Retromania is a book that I often read with my iPod handy, so I could occasionally look up some of the artists he mentions that I hadn’t heard of. (At times I thought it would make a good BBC style radio series.) In fact, one of the best chapters examines the iPod and how it may be the closest thing to a revolutionary force in music that society has produced in the past ten years. This is an important point. The iPod has trumped the artist, Reynolds explains. “The media is the message.”

Another highlight was the chapter on YouTube and his examination of the obsessive curating of culture that takes place daily on that site and others. It reminded me of my recent discovery of the Phish “Twibe” on Twitter — which has become a platform for Phish followers to document every word that comes out of Trey’s mouth on stage in excruciating detail, or catalogue how many hours each live performance of a song has clocked to date. This is obsessive compulsive behavior, and Reynolds never tires of pointing out our society’s narcissistic self-regard.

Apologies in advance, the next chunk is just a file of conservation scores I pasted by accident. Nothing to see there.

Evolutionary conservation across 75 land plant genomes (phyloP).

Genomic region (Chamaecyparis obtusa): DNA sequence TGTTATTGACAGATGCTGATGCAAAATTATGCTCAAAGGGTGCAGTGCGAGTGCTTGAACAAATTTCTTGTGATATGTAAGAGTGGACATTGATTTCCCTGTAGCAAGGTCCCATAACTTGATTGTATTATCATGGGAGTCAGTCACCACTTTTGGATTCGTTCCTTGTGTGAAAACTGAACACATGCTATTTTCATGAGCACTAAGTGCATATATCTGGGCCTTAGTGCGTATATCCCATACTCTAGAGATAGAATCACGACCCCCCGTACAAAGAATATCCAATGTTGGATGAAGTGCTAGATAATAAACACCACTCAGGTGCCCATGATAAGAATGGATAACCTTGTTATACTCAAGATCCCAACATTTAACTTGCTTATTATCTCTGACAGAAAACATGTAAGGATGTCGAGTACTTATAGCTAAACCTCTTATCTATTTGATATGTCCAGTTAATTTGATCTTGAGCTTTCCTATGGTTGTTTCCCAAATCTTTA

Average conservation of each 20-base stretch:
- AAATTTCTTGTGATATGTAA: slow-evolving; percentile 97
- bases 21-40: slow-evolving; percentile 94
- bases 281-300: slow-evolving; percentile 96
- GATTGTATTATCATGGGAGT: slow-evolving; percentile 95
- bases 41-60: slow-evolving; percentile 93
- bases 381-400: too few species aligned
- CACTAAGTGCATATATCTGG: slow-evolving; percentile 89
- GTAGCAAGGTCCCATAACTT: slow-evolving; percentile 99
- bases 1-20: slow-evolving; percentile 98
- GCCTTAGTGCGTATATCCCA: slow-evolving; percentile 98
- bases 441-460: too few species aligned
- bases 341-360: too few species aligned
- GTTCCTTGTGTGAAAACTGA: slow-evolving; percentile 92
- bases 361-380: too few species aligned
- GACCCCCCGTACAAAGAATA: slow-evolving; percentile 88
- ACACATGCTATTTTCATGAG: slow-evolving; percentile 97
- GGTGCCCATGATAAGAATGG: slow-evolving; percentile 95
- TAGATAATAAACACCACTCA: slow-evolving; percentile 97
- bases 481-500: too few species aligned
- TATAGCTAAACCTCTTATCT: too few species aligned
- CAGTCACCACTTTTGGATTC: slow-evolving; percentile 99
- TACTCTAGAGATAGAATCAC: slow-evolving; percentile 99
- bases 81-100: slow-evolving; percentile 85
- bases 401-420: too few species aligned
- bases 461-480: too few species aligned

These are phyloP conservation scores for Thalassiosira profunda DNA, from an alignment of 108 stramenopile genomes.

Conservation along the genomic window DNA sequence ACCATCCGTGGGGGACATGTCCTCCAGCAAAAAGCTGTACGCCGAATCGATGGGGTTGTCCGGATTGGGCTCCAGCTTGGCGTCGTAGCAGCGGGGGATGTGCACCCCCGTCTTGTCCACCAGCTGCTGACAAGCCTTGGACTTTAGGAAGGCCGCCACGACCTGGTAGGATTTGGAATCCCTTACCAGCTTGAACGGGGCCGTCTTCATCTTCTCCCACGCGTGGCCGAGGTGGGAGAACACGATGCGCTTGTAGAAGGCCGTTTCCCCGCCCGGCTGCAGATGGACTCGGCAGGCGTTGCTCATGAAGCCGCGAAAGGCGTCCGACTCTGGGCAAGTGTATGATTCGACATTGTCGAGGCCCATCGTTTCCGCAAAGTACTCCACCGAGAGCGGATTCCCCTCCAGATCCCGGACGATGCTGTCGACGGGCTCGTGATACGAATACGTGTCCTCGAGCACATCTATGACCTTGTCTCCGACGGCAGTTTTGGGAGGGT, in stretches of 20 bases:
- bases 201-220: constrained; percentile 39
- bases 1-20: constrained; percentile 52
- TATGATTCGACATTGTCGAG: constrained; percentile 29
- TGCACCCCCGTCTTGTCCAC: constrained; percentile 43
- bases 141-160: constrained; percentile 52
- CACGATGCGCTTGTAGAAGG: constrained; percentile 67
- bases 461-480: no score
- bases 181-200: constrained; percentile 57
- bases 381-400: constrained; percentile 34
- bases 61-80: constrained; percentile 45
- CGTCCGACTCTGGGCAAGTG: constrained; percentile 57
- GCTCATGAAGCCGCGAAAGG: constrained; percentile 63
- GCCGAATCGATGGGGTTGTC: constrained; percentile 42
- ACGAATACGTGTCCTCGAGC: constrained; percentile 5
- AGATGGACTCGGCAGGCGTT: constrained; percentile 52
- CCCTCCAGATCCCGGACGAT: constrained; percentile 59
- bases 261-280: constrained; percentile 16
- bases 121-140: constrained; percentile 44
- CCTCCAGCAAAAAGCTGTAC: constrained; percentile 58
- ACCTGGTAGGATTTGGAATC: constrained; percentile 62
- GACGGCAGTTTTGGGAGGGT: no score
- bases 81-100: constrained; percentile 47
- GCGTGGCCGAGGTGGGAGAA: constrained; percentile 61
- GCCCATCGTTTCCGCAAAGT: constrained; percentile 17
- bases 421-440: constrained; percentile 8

The cult of Retromania has parallels in the art and fashion world, and chapters on these aspects of culture add a refreshing perspective. Using Brian Eno as an example, Reynolds paints a picture of the contemporary artist as curator rather than innovator. Artist as collector/curator is a theme that plays out on several different levels.